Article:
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Korteweg–deVries–Burgers (KdVB) equation in a five component cometary plasma with kappa described electrons and ions

Abstract

We investigate the existence of ion-acoustic shock waves in a five component cometary plasma consisting of positively and negatively charged oxygen ions, kappa described hydrogen ions, hot solar electrons, and slightly colder cometary electrons. The KdVB equation has been derived for the system, and its solution plotted for different kappa values, oxygen ion densities, as well as the temperature ratios for the ions. It is found that the amplitude of the shock wave decreases with increasing kappa values. The strength of the shock profile decreases with increasing temperatures of the positively charged oxygen ions and densities of negatively charged oxygen ions.

Introduction

Propagation of nonlinear waves in astrophysical plasmas has generated a lot of interest in the plasma community: a large number of investigations are on-going on nonlinear waves, such as solitons, shocks, double layers, and so on, which are observed in space, astrophysical, and laboratory plasmas.

Most of these studies have focussed on the nonlinearity of the ion acoustic wave, which is an important wave in plasma. The first nonlinear analysis of the ion acoustic wave was by Sagdeev [1]; its first experimental observation was by Ikezi et al. [2]. Outside of the laboratory, the observations by Viking and Freja spacecrafts have identified solitary structures in the magnetosphere as density depressions.

A nonlinear and dispersive medium always supports a solitary wave. In a soliton structure, the nonlinearity is balanced by the dispersion. The Korteweg–deVries (KdV) equation, having negative nonlinear and positive dispersive effects, will give rise to rarefactive solitons. When both nonlinearity and dispersive effects are positive, the KdV equation may result in a compressive soliton. Such compressive solitons have been studied, for example, in a moving electron–positron plasma containing positively and negatively charged dust [3]. However, a medium having significant dissipative effect and dispersion supports the formation of shock waves instead of solitons which is best described by the Korteweg–deVries–Burgers (KdVB) equation. The dissipative Burger term in the nonlinear KdVB equation arises due to dissipative mechanisms, such as wave–particle interactions, turbulence, dust charge fluctuations in a dusty plasma, multi-ion streaming, Landau damping, anomalous viscosity, etc. [46]. When wave breaking due to nonlinearity is balanced by the combined effect of dispersion and dissipation, a monotonic or oscillatory dispersive shock wave is generated in a plasma [7]. If the dissipative effect is negligible the KdVB equation transforms into the KdV equation which permits a soliton solution. The KdVB equation has thus been extensively used to study the properties of solitons and shock waves in dusty plasmas [812].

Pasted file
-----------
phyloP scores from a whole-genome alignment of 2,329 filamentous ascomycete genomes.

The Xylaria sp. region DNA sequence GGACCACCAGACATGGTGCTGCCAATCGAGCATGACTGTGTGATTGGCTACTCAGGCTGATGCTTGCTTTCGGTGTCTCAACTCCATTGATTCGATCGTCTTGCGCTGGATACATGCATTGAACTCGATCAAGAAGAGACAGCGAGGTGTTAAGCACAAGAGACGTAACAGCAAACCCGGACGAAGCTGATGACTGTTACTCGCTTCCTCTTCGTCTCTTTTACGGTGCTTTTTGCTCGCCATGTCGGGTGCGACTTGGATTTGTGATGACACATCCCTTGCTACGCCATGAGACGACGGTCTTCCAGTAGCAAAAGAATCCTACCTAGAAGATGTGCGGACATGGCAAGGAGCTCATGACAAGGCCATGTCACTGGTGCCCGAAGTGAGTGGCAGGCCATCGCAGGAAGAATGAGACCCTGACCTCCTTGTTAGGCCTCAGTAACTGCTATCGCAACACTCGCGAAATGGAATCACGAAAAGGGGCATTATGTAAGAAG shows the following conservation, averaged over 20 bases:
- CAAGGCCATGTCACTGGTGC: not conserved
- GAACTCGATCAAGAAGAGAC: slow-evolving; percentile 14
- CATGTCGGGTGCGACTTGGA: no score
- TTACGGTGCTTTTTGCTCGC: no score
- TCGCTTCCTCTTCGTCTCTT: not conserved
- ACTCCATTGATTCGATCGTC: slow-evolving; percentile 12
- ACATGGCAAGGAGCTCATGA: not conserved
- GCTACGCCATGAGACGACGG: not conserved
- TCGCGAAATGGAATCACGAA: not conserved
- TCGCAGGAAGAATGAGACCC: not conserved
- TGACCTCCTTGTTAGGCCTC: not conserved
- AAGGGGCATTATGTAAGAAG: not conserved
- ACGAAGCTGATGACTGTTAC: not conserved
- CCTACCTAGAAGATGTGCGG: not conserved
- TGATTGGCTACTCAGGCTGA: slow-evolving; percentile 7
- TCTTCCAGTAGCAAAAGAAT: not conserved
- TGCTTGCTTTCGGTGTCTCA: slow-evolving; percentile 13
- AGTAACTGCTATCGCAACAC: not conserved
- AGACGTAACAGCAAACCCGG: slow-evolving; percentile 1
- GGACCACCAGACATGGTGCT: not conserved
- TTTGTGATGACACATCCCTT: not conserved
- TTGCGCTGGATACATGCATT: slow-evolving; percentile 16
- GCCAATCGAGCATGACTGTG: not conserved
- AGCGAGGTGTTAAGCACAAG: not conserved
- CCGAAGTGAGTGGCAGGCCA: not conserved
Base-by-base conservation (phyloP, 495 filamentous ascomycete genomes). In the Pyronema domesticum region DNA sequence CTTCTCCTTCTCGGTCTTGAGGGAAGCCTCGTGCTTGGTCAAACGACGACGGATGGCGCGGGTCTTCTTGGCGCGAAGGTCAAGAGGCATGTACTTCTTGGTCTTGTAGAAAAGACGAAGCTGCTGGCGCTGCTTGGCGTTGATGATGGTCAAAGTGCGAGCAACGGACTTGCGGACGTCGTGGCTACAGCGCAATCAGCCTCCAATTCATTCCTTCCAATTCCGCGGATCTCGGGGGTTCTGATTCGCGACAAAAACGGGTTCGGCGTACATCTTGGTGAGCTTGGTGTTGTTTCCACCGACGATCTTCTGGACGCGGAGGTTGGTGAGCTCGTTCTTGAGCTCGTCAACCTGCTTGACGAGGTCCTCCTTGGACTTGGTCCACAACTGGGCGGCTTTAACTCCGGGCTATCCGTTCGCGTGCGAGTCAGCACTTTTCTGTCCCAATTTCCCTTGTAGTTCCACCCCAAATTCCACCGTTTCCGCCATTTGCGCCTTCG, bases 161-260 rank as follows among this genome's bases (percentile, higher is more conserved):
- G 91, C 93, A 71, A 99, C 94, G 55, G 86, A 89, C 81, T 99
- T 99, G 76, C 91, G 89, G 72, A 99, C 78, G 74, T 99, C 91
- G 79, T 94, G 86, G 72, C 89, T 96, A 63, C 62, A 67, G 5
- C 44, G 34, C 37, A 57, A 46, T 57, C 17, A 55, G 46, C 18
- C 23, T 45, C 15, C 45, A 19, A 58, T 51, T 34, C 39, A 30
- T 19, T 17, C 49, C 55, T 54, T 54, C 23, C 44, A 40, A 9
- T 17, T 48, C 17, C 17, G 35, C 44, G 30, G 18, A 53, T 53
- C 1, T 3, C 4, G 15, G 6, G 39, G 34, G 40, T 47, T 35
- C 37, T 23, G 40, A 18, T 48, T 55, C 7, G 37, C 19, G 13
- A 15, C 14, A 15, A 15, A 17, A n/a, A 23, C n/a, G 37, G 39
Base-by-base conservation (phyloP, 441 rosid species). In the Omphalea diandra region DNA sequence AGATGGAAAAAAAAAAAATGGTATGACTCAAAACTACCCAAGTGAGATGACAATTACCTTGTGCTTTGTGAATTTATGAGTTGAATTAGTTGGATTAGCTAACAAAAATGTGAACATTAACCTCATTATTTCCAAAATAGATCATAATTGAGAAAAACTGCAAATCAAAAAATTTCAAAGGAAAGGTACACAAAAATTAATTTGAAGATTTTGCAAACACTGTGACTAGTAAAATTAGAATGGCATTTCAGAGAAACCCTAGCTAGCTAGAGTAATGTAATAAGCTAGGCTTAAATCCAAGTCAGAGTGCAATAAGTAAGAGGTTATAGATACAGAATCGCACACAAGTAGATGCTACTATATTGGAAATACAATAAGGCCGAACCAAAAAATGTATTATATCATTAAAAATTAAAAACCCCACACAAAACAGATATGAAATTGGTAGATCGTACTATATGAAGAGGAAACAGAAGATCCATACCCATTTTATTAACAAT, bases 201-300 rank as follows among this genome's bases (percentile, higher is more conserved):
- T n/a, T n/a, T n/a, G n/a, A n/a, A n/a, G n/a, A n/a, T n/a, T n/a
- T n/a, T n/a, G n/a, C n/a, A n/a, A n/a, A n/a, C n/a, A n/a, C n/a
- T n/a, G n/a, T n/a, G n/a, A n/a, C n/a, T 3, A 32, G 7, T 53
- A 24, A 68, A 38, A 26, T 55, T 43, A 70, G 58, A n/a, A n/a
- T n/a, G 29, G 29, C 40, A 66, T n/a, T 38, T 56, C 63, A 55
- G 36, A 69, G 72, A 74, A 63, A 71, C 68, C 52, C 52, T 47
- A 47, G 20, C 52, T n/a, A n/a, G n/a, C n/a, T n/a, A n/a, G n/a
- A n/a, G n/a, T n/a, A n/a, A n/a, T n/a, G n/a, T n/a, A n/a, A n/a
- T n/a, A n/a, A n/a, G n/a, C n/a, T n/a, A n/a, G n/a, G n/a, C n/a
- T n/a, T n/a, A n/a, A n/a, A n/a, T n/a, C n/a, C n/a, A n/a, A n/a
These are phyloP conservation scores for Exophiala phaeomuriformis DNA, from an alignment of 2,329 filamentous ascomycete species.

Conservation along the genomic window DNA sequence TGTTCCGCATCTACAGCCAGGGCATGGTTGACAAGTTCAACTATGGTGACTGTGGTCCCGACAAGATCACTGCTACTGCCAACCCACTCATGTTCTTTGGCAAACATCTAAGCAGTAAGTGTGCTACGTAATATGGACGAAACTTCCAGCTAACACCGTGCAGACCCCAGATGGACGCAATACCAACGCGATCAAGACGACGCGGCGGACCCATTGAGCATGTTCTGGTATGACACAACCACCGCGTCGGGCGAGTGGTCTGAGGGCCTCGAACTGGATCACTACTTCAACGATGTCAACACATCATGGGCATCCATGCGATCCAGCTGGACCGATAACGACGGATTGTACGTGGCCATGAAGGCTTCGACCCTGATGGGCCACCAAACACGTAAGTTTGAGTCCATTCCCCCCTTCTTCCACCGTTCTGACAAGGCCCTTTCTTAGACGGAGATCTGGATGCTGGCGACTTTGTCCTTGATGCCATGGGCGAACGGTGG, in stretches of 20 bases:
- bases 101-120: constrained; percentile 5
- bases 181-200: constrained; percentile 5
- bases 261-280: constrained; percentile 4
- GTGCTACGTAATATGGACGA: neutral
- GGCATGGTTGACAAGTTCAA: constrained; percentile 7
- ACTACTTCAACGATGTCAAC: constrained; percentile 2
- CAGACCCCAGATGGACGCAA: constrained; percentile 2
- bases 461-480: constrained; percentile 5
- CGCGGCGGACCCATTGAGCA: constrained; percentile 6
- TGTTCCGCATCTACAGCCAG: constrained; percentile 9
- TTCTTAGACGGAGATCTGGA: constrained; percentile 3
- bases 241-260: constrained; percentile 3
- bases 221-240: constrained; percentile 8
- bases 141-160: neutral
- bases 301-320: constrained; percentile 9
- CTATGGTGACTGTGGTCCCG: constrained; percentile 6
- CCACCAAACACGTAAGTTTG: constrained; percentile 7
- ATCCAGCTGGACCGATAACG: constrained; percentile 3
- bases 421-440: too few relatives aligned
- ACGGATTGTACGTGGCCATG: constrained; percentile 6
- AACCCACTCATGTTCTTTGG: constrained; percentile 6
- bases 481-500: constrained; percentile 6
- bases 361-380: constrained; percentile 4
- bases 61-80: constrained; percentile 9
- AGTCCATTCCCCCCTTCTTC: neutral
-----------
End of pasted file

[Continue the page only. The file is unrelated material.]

The presence of high energy particles in the tail of a distribution causes plasmas observed in different space environments to deviate significantly from the well-known Maxwellian distribution. Using solar wind data, Vasyliunas first predicted a non-Maxwellian distribution [13]; this distribution, which later came to be known as the “kappa distribution,” has been found in many magnetospheric and astrophysical environments. Ion-acoustic shock waves in plasmas consisting of superthermal electrons and positrons have been studied recently by many authors [1420]; the effects of electrons and positrons on ion acoustic solitary waves have also been studied [21].

A cometary plasma is composed of hydrogen, and new born heavier ions and electrons with relative densities depending on their distances from the nucleus. Initially, positively charged oxygen ions were treated as the main heavier ion [22, 23]. However, the discovery of negatively charged oxygen ions [24] enables one to consider the plasma environment around a comet as a pair-ion plasma (O+, O) with other ions (both lighter and heavier) constituting the other components of the plasma.

Thus, a cometary plasma is a true multi-ion plasma consisting of both lighter and heavier ions and electrons with different temperatures. We thus model our plasma as consisting of a pair-ion plasma of oxygen ions, lighter hydrogen ions, and two components of electrons with different temperatures. The lighter hydrogen ions and electrons are modeled by kappa distributions.

A very complex structure of multiple sub-shocks and interplanetary structures of comet Halley was reported by Giotto. In addition, unambiguous observations of bow shock crossings were provided by Vega-1 [25]. These shock structures are seriously affected by heavier ions due to mass loading of the solar wind and pickup driven ion instabilities [25]. And these heavy ions can be both positively and negatively charged as discussed above. In addition, in a recent study, Voelzke and Izaguirre, analyzing 886 images of comet Halley, identified 41 solitary structures [26].

The stability of ion acoustic waves in a four component dusty plasma has been investigated recently by several authors. Early studies on nonlinear wave propagation in four component dusty plasmas were by Sakanaka and Spassovska [27] and Verheest [28]. Various aspects of dust acoustic waves have been considered in the studies by several authors [2936]. Other nonlinear electrostatic waves have been considered by Ghosh et al. [37, 38] and Dutta et al. [39].